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February 10, 2005
Re: Multimethod library - mml.d
> For multi-dispatch, I cannot see any way to do that. If you have any
> pointers about it, I would personally be very interested.

I am currently developing a simulation engine for DoD modeling and 
simulations.  The simulation engine uses a template for two dimensional 
multimethods.  The multimethods are used to describe relationships between 
different kinds of objects in the simulation.  It requires that each type be 
enumerated.  This is difficult to do using C++ RTTI, so I use my own type 
system.  Once each type is enumerated, O(1) algorithms are possible.  The 
simplest way to do this is with an N-Dimensional array of methods.  Since 
each type's enumerated value will be its index into the array.  Each 
multimethod must have its own array.  The number of dimensions will 
correspond to the number of virtual parameters.

It is easy to see why this method is so fast.  It is simply indexing a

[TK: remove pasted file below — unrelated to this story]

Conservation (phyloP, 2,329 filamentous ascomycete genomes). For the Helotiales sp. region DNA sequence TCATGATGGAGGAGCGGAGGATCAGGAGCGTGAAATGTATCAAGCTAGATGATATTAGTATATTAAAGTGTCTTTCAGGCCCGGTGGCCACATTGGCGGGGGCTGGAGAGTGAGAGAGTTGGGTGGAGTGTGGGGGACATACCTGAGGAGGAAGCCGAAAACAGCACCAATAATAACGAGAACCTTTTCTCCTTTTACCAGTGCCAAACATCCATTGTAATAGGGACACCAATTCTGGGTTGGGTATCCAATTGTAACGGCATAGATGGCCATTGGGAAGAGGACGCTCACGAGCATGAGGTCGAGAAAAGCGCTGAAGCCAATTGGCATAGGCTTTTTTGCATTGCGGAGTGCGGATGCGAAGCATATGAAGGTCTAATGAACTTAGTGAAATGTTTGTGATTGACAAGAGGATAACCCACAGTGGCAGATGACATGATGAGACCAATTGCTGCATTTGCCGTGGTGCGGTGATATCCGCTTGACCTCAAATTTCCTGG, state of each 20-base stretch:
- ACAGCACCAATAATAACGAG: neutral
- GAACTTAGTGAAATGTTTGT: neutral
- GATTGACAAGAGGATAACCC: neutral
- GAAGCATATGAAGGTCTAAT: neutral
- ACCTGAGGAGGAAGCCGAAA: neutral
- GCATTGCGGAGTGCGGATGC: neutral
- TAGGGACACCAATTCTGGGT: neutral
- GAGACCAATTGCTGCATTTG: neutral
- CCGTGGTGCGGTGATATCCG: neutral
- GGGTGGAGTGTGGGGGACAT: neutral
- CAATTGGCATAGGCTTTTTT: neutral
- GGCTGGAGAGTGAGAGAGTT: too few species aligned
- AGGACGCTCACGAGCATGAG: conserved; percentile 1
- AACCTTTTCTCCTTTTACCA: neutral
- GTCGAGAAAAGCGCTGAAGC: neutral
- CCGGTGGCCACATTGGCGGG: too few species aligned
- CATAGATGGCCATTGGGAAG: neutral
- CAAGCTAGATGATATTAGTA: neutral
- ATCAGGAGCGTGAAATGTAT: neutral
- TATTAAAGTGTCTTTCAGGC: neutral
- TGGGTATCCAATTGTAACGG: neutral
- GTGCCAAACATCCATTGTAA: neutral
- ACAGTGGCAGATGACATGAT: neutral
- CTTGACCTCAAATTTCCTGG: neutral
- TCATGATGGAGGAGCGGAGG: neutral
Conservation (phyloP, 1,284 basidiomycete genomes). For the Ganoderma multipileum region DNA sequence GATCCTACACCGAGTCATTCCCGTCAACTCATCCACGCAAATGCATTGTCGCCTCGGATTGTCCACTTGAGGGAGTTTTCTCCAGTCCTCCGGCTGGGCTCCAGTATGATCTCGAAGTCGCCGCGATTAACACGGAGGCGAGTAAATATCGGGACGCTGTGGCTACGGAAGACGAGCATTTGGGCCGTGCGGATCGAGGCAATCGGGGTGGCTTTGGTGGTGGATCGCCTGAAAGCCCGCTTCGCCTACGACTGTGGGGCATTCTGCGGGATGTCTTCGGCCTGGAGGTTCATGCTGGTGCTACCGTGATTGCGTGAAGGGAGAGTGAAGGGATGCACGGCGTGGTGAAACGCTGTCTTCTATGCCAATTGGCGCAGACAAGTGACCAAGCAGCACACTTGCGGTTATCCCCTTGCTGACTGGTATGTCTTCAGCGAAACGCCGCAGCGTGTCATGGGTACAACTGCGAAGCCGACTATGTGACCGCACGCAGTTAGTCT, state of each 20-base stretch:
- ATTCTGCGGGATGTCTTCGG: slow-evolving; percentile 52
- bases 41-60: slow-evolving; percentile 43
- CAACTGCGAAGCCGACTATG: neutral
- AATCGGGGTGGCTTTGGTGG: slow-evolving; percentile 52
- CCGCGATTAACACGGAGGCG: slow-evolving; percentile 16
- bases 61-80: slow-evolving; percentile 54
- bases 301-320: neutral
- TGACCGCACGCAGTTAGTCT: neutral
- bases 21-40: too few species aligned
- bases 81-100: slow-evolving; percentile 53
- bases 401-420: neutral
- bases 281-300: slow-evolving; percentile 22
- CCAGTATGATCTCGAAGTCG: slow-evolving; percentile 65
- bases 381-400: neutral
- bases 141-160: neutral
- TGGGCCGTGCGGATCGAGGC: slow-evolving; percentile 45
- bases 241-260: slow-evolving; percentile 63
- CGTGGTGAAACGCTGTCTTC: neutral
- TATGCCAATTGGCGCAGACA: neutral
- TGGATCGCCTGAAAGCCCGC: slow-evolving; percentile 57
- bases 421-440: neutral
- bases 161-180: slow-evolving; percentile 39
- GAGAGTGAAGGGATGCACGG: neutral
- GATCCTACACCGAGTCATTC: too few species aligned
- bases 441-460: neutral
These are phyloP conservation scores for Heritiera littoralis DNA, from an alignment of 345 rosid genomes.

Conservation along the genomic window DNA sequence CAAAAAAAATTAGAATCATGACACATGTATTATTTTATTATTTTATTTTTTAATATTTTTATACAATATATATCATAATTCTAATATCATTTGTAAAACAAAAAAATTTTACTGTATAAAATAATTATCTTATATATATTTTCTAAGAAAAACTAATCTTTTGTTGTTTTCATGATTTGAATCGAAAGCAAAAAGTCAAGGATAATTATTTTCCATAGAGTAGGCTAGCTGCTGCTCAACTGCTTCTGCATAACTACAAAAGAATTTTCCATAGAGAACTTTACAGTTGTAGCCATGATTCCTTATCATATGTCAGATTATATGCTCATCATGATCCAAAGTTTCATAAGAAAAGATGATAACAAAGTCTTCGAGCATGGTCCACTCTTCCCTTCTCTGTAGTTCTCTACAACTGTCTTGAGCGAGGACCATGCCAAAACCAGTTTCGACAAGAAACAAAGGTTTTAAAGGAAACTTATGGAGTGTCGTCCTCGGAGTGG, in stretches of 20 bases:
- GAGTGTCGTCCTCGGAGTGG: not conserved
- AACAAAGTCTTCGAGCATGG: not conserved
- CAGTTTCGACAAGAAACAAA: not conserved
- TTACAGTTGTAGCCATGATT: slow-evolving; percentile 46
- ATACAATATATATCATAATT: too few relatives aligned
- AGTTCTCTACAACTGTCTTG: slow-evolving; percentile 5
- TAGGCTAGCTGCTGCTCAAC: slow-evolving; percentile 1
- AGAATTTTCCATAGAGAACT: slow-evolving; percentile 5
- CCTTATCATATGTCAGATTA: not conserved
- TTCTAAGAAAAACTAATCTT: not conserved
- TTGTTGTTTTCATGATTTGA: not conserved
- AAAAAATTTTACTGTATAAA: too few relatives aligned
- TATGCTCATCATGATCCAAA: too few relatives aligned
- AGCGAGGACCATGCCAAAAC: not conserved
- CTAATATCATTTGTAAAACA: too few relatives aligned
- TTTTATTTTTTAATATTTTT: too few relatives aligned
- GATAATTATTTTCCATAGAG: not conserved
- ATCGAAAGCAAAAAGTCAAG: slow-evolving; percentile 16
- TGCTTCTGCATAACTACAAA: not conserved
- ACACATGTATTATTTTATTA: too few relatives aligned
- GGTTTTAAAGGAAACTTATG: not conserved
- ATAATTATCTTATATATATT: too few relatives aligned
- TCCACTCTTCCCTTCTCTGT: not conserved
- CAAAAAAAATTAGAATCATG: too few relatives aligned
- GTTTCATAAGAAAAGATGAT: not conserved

lookup table.  The problem is that these arrays can become considerably 
large, especially as the number of virtual parameters increases.  For this 
reason, my currently implementation is limited to two dimensions.  However, 
there are algorithms that compress the lookup tables and still retain the 
O(1) performance.  The drawback is that this approach is considerably more 
complex and difficult to implement.

> As for the design of D: it clearly is a difficult decision which features 
> a
> language should support. Every programmer has some favorite programming
> style that depends on certain features in the language. Supporting
> everything is impossible and would lead to a cluttered language. Whether
> multimethods are important enough to include them is a matter of
> investigation. In any case, I would really want to see some real-world
> example that inherently depends on multimethods.


Well my vote is to include multimethods natively.

I suppose that a first step to providing high-performance multimethods in D 
is providing enumeration values for the types.  They would have to be 
enumerated from each base class.  Thus if B inherits A and C inherits B, C 
would have two enumerations:  one with base A and another with base B.  (If 
I'm confusing you just let me know and I will expound some more.)  This 
would allow for high-performance multimethod libraries to be written.  The 
next step would be to add the keywords and syntax sugar that replaces those 
libraries.

-Craig
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